the Source of the Universe, who are HriShIkesha, the 
   Supreme Purusha and the One existing before the creation
   of the Universe. 

   praNamya vishNum vishvesham brahmAdIn praNipatya ca
   gurum praNamya vakShyami purANam vedasammitam    ||
                         (Vishnu Purana, Part 1 Ch. 1, 3)

   Saluting Vishnu, the Lord of the Universe, offering  respects to
   Brahma and the succeeding (narrators of this Purana) and having 
   also saluted the Guru, I will narrate this Purana, which is as holy 
   as the Vedas.   

   vishNoh sakAshAt sambhUtam jagat tatraiva samsthitam 
   sthitisamyamakartA asau jagato asya jagacca sah   ||   
                         (Vishnu Purana, Part 1 Ch. 1, 35)

   The world has been created from VishNu; it exists in Him;
    He is the preserver and destroyer of the world; and the world 
    is VishNu.    

    vAsudeve bhagavati bhaktiyogah prayojitah
    janayatyAshu vairAgyam jnAnam ca yadahaitukam  ||
                  (Bhagavatam Skandha 1, Chap. 2, Vr. 7)

    By resorting to bhakti in BhagavAn VAsudeva, one can 
    quickly gain spiritual knowledge, which is without any 
    worldly cause, and detachment (from worldly thoughts).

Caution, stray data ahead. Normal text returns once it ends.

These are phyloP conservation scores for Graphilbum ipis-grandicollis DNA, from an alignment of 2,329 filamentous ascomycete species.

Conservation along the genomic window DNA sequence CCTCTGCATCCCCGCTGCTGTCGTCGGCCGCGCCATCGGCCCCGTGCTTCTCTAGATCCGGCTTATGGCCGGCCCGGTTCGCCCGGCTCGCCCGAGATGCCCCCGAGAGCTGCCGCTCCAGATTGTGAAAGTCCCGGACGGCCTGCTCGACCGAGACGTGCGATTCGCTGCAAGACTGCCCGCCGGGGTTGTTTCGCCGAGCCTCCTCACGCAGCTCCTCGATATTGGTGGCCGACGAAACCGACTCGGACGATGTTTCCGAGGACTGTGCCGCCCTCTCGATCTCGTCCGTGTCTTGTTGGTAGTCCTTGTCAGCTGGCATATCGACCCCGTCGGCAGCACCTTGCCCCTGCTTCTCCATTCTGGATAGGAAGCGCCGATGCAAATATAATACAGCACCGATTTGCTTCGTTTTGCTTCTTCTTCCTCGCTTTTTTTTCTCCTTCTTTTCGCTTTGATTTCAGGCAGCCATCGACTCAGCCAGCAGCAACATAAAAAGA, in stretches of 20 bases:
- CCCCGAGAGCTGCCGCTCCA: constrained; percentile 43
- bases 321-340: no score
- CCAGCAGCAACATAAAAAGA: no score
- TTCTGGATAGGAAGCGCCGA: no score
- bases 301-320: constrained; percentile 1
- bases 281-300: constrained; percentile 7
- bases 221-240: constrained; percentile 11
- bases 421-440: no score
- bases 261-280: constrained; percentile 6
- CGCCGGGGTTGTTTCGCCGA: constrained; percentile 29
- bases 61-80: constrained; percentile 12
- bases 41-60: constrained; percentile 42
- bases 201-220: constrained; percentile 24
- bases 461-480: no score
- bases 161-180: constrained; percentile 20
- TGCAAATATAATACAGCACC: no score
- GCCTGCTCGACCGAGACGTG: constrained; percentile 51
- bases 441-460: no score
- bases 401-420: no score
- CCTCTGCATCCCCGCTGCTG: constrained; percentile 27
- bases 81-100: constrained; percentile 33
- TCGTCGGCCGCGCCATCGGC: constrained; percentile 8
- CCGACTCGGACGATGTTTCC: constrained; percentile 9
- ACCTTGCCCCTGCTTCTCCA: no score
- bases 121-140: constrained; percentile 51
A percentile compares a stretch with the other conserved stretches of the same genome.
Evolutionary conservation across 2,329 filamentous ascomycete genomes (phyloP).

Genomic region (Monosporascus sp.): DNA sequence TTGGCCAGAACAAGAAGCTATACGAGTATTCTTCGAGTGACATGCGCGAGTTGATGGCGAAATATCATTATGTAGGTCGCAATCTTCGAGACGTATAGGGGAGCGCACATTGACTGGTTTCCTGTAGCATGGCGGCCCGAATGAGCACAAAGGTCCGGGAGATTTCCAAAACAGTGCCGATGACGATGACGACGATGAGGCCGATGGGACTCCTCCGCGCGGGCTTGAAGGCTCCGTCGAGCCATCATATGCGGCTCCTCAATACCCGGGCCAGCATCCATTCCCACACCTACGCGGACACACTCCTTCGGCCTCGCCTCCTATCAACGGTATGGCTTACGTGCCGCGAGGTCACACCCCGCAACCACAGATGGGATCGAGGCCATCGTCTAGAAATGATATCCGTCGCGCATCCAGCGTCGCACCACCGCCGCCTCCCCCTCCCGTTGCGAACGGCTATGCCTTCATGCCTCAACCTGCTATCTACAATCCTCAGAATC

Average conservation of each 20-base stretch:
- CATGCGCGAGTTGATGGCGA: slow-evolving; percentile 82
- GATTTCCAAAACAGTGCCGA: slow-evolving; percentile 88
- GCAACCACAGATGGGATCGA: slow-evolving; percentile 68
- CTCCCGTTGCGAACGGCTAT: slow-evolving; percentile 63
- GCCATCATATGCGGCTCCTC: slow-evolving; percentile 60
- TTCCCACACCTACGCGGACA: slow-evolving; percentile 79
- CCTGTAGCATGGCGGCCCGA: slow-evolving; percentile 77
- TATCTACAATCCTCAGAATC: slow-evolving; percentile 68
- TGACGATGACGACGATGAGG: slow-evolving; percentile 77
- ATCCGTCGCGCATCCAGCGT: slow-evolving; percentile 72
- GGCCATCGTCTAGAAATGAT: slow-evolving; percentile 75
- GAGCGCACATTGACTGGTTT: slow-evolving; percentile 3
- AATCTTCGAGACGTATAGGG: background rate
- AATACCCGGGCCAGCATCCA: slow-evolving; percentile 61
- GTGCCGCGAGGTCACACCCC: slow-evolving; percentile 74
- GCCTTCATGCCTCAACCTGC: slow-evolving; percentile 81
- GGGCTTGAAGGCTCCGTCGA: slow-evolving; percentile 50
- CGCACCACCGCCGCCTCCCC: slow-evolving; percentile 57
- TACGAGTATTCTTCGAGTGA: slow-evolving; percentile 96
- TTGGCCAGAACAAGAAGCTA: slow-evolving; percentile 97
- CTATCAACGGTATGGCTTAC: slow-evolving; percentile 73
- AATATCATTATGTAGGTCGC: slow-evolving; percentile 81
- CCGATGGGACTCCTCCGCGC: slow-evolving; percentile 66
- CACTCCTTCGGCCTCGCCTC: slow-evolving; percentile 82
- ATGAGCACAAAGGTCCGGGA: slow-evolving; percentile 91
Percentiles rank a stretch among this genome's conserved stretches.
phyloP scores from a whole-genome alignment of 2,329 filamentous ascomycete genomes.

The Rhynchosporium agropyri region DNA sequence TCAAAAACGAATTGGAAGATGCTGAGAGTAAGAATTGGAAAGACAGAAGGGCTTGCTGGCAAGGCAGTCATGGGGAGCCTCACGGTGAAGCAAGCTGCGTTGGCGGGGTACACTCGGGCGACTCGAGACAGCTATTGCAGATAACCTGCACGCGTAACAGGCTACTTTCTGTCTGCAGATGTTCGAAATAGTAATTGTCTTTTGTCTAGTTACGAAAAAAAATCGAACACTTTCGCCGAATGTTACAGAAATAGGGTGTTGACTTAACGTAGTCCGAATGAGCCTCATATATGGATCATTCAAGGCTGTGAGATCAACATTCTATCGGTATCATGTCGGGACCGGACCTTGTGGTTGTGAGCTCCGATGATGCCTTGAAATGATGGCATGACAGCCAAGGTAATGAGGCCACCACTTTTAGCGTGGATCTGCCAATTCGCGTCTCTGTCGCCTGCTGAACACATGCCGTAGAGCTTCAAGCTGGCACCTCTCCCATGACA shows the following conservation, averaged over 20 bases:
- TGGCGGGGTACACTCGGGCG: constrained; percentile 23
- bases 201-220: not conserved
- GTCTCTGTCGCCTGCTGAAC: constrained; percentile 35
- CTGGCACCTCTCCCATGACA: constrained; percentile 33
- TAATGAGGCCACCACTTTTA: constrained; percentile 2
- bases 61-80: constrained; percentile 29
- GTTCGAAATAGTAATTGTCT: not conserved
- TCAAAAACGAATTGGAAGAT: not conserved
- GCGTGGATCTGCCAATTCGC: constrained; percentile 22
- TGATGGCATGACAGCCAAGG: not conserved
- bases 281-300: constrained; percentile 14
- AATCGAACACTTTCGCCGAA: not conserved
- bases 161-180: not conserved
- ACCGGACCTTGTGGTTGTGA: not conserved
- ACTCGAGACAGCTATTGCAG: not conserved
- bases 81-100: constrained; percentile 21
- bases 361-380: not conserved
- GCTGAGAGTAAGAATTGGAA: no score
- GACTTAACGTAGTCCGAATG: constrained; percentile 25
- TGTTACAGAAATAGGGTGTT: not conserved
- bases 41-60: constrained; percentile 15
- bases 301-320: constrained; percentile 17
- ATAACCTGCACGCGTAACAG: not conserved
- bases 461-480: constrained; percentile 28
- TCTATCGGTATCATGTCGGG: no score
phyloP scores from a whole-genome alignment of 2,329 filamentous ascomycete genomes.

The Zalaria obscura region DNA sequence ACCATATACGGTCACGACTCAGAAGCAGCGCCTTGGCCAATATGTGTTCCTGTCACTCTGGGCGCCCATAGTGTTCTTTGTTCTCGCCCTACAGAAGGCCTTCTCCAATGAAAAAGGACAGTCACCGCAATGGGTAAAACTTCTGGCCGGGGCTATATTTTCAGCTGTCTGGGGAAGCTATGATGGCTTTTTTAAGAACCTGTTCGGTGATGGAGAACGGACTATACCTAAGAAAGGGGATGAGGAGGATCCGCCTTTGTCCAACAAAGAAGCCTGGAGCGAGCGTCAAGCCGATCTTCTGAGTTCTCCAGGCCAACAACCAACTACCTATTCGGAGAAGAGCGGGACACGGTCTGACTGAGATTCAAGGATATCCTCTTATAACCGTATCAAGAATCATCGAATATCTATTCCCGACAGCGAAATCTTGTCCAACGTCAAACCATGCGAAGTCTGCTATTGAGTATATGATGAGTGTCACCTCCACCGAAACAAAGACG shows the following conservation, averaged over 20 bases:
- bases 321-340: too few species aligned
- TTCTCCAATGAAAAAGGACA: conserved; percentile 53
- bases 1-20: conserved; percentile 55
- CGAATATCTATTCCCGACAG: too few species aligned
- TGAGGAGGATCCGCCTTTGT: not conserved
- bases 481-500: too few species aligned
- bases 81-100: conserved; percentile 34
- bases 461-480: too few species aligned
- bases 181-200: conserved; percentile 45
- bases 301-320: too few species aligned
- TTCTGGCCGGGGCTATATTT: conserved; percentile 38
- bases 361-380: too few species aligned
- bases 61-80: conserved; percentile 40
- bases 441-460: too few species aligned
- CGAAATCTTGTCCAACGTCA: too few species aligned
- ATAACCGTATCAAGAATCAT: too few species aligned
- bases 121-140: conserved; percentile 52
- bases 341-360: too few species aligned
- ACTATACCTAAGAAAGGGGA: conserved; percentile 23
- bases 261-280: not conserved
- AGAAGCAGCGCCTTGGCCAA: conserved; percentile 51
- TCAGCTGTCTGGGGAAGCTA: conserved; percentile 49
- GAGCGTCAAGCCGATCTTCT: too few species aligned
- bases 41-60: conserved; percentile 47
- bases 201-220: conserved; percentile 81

vede RAmAyaNe caiva purANe bhArate tatha |
    AdAvante ca madhye ca harih sarvatra gIyate ||
                   (Hari Vamsha)

    In the Vedas, Raamayana, Puranas, Mahabharata, Hari
    is eulogized in the beginning, the end, the middle and 
    verily everywhere.    


From: sens@acf2.NYU.EDU (Sunando Sen)
Newsgroups: soc.culture.indian
Subject: Economist article on Kashmir [From SCI]
Date: 22 Jun 1994 18:52:57 -0400
Status: OR

Since this article was mentioned several times here, thought I would
post it.  This article is taken from the Economist, June 4th--10th,
1994, page 40--41.

Sunando Sen

Kashmir: Something Stirs


In 1989, when the current insurgency in the Indian state of Jammu &
Kashmir began, the hordes of tourists that used to arrive by air quickly
disappeared.  Soon, the only visitors to the valley were soldiers and
the odd politician or journalist who had come to see whether Kashmiris
wished to stay Indian, join their Muslim brethren in Pakistan, or become
independent.  The main sounds of life in the state capital, Srinagar,
were the wail of curfew sirens and the clank of army convoys.  Only one
small hotel remained open, "To Let" signs were hung on the houseboats
and the Mughal gardens were locked.

This summer something has changed.  Tourists are trickling back,
beginning to occupy some of the houseboats.  Shops are staying open
later.  Although cinemas are still banned, Kashmiris no longer pay
attention to decrees issued by the militants that women must be veiled,
video shops shut and Pakistani television be watched instead of Indian.
And after years of avoiding the Mughal gardens---in deference to the
militants, who denounced them as unnecessary pleasure---people came out
in droves last month to break open the locks and celebrate the festival
of Id among the flowering terraces overlooking the lake.

Sensing a change, the Indian government set free Kashmir's best-known